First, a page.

13 Jul Pregnancy & Your Teeth: Common FAQs
It can be hard to keep up with well-intentioned advice from family and friends when you are pregnant. But it’s important you discern fact from fiction so you can take the best care of your teeth during this special time.
To help you along, we’ve created a go-to list of FAQs on pregnancy and your dental health…
Should I keep using fluoride toothpaste while pregnant?
Yes, it is safe to brush your teeth with toothpaste fluoride while pregnant. We recommend you don’t swallow fluoride toothpaste while pregnant – or, at any time.
(NB: don’t be fooled into thinking that because it’s not safe to swallow fluoride, you shouldn’t use it. Fluoride is very good for teeth, topically, but it is toxic in LARGE amounts if ingested. Some individuals naïvely argue that because fluoride is not added to children’s toothpaste, it must be harmful. Fluoride is essential for children’s teeth. However, fluoride toothpaste is not recommended for them as children have poor gag reflexes and are likely to swallow toothpaste easily.)
Should my day-to-day dental hygiene routine change?
Providing you’re already doing the right thing – and brushing your teeth twice a day with fluoride toothpaste and flossing – you needn’t change anything. You may, however, require extra dental cleans at the dentist. And, if you suffer from morning sickness, you must make sure you rinse your mouth with a solution of warm water and a quarter of a teaspoon of bicarb, rinse your mouth with milk or eat a piece of cheese afterwards.
Why are my gums bleeding?
Your gums may bleed more often while pregnant due to an extremely common condition called ‘pregnancy gingivitis’ usually experienced between the second and eighth month of pregnancy. Your hormones make your gums more irritated by plaque – the sticky substance made of bacteria that release acids which can break down your enamel and irritate your gums. Consequently, while pregnant, your gums may easily become red, tender, sore and even bleed. Keep plaque at bay by brushing with a fluoride toothpaste at least twice a day for two minutes, and rinse your mouth with water throughout the day.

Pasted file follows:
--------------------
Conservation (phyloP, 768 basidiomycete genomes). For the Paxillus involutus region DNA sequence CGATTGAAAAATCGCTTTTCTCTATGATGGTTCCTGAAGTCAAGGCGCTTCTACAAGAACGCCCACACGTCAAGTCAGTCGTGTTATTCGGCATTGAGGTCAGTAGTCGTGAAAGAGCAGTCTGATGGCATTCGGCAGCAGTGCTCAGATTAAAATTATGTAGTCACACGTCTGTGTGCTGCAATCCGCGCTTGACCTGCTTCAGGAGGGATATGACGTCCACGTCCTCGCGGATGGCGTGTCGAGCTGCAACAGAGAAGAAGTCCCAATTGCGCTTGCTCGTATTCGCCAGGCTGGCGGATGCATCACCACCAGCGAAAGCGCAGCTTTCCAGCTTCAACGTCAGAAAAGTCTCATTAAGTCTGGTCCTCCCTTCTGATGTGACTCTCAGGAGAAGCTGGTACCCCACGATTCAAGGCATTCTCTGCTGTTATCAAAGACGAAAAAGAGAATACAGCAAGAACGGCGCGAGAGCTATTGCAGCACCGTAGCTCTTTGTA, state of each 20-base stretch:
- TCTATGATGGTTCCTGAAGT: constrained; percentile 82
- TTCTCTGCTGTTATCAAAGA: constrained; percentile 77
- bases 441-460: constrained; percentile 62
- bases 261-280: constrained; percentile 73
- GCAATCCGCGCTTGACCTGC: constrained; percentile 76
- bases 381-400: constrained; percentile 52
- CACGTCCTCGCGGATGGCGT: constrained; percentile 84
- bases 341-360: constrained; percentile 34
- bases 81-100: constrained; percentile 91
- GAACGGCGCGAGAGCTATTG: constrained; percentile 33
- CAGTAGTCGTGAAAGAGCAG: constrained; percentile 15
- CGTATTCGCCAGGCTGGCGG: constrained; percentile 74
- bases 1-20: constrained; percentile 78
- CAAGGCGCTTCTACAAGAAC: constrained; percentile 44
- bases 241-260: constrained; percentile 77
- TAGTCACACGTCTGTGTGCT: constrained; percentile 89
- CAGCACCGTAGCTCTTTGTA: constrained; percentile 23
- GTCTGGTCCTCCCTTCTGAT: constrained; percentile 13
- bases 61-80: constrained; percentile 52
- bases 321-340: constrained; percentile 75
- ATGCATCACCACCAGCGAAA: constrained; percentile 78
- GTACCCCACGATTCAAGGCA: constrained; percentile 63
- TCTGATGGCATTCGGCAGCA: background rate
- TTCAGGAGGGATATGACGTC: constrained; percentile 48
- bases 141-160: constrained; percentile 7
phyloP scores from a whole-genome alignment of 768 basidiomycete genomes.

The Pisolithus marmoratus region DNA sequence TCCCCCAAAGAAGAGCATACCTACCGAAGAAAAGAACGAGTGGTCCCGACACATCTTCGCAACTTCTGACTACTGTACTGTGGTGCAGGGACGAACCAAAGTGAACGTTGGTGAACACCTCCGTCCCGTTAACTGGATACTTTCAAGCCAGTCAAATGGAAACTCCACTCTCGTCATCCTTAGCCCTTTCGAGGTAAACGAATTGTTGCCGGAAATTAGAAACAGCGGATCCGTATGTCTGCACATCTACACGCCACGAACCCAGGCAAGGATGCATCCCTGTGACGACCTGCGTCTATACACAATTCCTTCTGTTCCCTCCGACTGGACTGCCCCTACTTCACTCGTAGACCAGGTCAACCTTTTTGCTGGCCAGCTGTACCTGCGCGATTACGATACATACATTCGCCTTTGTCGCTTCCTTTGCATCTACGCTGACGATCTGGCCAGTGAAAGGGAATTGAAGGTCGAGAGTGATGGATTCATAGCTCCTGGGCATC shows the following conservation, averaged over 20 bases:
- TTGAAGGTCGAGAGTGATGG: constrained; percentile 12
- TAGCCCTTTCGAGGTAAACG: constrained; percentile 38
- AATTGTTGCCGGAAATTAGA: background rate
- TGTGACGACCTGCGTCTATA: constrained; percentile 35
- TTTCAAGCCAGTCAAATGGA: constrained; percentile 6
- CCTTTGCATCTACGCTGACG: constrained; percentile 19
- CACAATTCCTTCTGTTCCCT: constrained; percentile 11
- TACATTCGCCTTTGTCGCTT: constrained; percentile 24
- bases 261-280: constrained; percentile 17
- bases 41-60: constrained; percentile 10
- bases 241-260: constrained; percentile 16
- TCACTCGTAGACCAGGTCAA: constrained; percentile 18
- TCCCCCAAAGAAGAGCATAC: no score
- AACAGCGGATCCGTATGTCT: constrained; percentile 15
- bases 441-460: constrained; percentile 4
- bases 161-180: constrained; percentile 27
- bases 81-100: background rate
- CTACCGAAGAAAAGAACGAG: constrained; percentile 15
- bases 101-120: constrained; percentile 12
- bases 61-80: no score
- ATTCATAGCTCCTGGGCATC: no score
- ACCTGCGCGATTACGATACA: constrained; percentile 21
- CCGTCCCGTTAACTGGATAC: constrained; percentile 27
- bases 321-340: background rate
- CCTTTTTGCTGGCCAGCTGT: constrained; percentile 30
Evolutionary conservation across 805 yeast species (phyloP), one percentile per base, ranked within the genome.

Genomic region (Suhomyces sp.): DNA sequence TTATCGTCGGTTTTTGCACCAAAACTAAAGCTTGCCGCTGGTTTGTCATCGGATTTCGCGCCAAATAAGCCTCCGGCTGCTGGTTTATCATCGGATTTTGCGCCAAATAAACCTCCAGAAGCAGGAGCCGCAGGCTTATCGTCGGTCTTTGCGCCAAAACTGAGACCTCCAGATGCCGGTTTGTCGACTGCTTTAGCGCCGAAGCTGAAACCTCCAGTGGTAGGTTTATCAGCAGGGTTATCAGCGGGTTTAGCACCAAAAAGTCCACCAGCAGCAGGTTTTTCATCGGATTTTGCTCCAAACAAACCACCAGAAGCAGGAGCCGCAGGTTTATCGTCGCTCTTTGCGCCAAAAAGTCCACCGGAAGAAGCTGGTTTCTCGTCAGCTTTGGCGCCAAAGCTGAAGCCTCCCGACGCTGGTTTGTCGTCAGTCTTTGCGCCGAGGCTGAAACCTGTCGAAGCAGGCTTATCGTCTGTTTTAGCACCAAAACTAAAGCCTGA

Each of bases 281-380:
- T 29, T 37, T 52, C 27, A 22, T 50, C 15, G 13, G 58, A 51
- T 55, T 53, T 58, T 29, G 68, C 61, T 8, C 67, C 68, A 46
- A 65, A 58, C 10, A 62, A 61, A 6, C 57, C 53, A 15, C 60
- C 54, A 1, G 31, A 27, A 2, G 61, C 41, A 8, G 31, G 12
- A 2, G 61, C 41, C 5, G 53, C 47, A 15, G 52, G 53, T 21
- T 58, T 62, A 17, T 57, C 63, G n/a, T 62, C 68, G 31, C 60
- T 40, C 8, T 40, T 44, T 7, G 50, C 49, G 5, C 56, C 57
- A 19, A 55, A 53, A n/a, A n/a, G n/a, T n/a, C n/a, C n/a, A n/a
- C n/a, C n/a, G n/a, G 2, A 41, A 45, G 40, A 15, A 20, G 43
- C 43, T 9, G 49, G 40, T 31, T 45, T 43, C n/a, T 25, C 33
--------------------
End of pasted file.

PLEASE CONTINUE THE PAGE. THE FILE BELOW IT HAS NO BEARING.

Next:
Is it safe to visit the dentist while pregnant?
Yes, it safe to visit the dentist while pregnant; in fact, we recommend you visit the dentist or dental hygienist more regularly while pregnant to ensure that your dental health stays on track in this time of change. Your dentist may also recommend extra dental cleans during your second or third trimester.
Are dental x-rays safe while pregnant?
Yes, it is safe to have a dental x-ray while pregnant, but we will only take them if necessary. If you do require an x-ray, though, the dentist will cover you with a protective apron and protective thyroid collar that minimises radiation exposure.
Can I have dental work while pregnant?
Yes, you can have dental work while pregnant. Although, if you’re suffering severely from morning sickness, it may be best to defer any dental treatments until your second trimester where you’re less likely to feel nauseous or gag. Keep in mind that the second trimester is the ideal time for dental work as some women find that during their third trimester, they find it difficult to lie on their back for prolonged periods.
Will I lose one tooth with every child?
While conspiracy theories run rampant today, old wives tales were a problem, of yesteryear! And the idea that you will lose a tooth with every pregnancy is an example of one of the few lingering old wives tales. There is no reason for you to lose a tooth while pregnant – unless you previously had an underlying dental condition while pregnant. You are more predisposed to your ligaments becoming a little loose due to your hormonal changes – and your ligaments and bones hold your teeth in place. But this does not mean your teeth will fall out. If you feel that your teeth are or tooth is becoming loose, speak your dentist.
Like more info on pregnancy and your dental health?
The Australian Dental Association (ADA) have put together a useful PDF regarding pregnancy in your dental health, separating fact from fiction.